Stephanie Park is Senior Hydrogeologist/Technology Professional with Jacobs Engineering. She has 15 years experience conducting site assessments and developing and implementing remedial technologies at project sites with a variety of contaminated media, including groundwater, surface water, sediment, soil, and soil vapor. She has experience working on sites affected by the following contaminants: petroleum hydrocarbons, chlorinated compounds, heavy metals, explosive compounds, and per- and polyfluoroalkyl substances. Her experience in remedial technologies include in situ chemical oxidation, enhanced reductive dechlorination, soil vapor extraction, air sparging, natural attenuation, and in situ and ex situ thermal.
Field Demonstration of Infrared Thermal Treatment of Per- and Polyfluoroalkyl Substances (PFAS)-contaminated Soil from Subsurface Investigations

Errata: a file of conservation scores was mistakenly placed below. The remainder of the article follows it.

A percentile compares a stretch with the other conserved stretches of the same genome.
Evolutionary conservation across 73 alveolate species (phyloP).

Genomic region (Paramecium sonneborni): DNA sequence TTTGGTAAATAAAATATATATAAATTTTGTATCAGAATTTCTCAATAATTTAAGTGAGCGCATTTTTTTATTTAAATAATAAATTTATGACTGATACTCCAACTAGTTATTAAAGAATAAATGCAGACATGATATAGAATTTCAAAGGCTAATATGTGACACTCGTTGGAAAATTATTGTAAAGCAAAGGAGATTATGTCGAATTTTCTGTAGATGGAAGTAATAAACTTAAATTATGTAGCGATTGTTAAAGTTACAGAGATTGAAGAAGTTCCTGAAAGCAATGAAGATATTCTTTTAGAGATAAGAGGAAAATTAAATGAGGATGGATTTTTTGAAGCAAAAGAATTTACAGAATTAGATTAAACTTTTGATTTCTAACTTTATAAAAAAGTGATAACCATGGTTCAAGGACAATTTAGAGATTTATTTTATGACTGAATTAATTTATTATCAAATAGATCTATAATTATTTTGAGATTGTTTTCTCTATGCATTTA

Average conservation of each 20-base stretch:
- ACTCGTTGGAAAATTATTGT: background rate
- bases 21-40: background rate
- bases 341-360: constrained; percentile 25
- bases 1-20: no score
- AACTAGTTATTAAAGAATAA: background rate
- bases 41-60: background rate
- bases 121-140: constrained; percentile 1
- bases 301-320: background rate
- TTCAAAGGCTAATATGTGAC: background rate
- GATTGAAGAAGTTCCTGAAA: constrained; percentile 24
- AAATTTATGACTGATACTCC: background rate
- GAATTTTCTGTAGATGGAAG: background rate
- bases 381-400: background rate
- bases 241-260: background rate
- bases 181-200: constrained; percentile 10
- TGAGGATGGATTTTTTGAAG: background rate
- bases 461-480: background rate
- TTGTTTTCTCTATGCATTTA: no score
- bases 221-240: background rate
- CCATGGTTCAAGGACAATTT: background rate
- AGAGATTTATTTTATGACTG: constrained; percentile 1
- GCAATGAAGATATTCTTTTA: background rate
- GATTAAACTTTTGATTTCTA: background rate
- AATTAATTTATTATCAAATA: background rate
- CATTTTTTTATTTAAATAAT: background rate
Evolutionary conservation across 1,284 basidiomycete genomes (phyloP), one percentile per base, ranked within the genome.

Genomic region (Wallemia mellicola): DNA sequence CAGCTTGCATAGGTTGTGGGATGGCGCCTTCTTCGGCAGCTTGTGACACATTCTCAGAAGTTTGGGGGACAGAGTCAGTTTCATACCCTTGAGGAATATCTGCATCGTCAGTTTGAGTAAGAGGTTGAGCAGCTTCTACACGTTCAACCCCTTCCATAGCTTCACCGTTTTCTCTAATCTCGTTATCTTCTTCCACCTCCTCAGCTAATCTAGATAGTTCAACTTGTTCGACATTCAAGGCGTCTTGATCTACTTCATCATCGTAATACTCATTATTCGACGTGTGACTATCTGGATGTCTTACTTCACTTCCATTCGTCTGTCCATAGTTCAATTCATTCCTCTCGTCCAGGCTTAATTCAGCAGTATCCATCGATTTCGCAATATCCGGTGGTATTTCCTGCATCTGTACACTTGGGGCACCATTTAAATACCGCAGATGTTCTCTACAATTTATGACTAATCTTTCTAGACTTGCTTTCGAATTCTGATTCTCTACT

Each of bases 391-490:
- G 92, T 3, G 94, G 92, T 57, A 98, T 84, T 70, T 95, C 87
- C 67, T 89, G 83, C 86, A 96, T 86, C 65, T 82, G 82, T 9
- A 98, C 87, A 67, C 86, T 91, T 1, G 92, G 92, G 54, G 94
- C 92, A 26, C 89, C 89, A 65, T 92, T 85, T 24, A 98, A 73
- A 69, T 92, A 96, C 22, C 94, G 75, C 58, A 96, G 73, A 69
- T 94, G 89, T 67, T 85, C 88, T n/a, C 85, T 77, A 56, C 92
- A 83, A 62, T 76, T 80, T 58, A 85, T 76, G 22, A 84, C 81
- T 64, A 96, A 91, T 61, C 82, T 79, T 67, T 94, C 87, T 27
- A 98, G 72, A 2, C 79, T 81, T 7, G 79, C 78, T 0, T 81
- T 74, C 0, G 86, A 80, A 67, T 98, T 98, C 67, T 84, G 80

Because no cost-effective on-site IDW treatment options exist for per- and polyfluoroalkyl substances (PFAS), CH2M HILL/Jacobs, Battelle Memorial Institute, Iron Creek Group, SGS AXYS, and the Colorado School of Mines are demonstrating infrared thermal treatment of PFAS-impacted IDW soil using a transportable treatment unit. The ability to treat soil onsite with a scalable system, provides a sustainable solution to managing soil IDW. The treatment system can be loaded on a flat-bed truck and is purposefully designed to be energy efficient to economical treat contaminated soil for onsite reuse at remote sites. Two batches (up to 10 tons) of different concentrations of soil are being treated. The objectives of this pilot study include (1) evaluating whether infrared thermal treatment technology can effectively remove PFAS from contaminated soil that allows for soil re-use on site, (2) documenting the fate of PFAS in the treatment process, and (3) demonstrating that the PFAS removed from soil and transferred to vapor-phase can be captured. On site re-use is defined by the Alaska Department of Environmental Control promulgated “migration to groundwater” standards for perfluorooctanoic acid and perfluorooctane sulfonate of 1.7 and 3.0 micrograms per kilogram, respectively. The study will teat two batches of approximately 10 tons (20 to 30 drums) of soil during a 1-week pilot test period per batch using indirect-fired infrared heat with a target temperature of 350C, based on several phases of recent bench-scale study. Treatment will occur by heating in a zero-oxygen environment (to reduce volatilization) to desorb PFAS, then forcing the heated PFAS-laden gas through a core heating conduit traversing the interior of the compartment. The flow of heated gas is redirected from the core heating conduit to a space between the exterior of the bin and the interior of the bin’s housing insulator, to provide indirect heating to the contaminated material (aka “Dual Heating”). Resulting vapors are condensed in an exhaust header through numerous vapor outlets allowing for high-temperature treatment with no moving parts and therefore minimal maintenance. During each treatment batch, soil samples will be collected daily, and vapor cartridges, condensate, vapor-phase granular activated carbon (VGAC) and wipe samples from the treatment chamber will be collected before and after treatment. Results will be used to confirm the mass of PFAS removed and captured, assess where it is captured, and how PFAS are removed from the soil and retained on the vapor-phase. While some PFAS may be destroyed at the relatively low target temperature (350C), the goal of the technology is not to destroy PFAS, which could generate fluorine and ultimately hydrofluoric acid. Detailed analysis of PFAS, including TOPA, will help understand the initial composition of the soil and how PFAS in transforms in the system. Earlier bench-scale tests have demonstrated almost complete removal of PFAS from AFFF-impacted soil at 350C within 4 days. Currently, results are not available but will be for the presentation. Collected data will allow for a mass balance evaluation to assess the PFAS desorption process, including destruction, confirm capture on VGAC, and determine project success.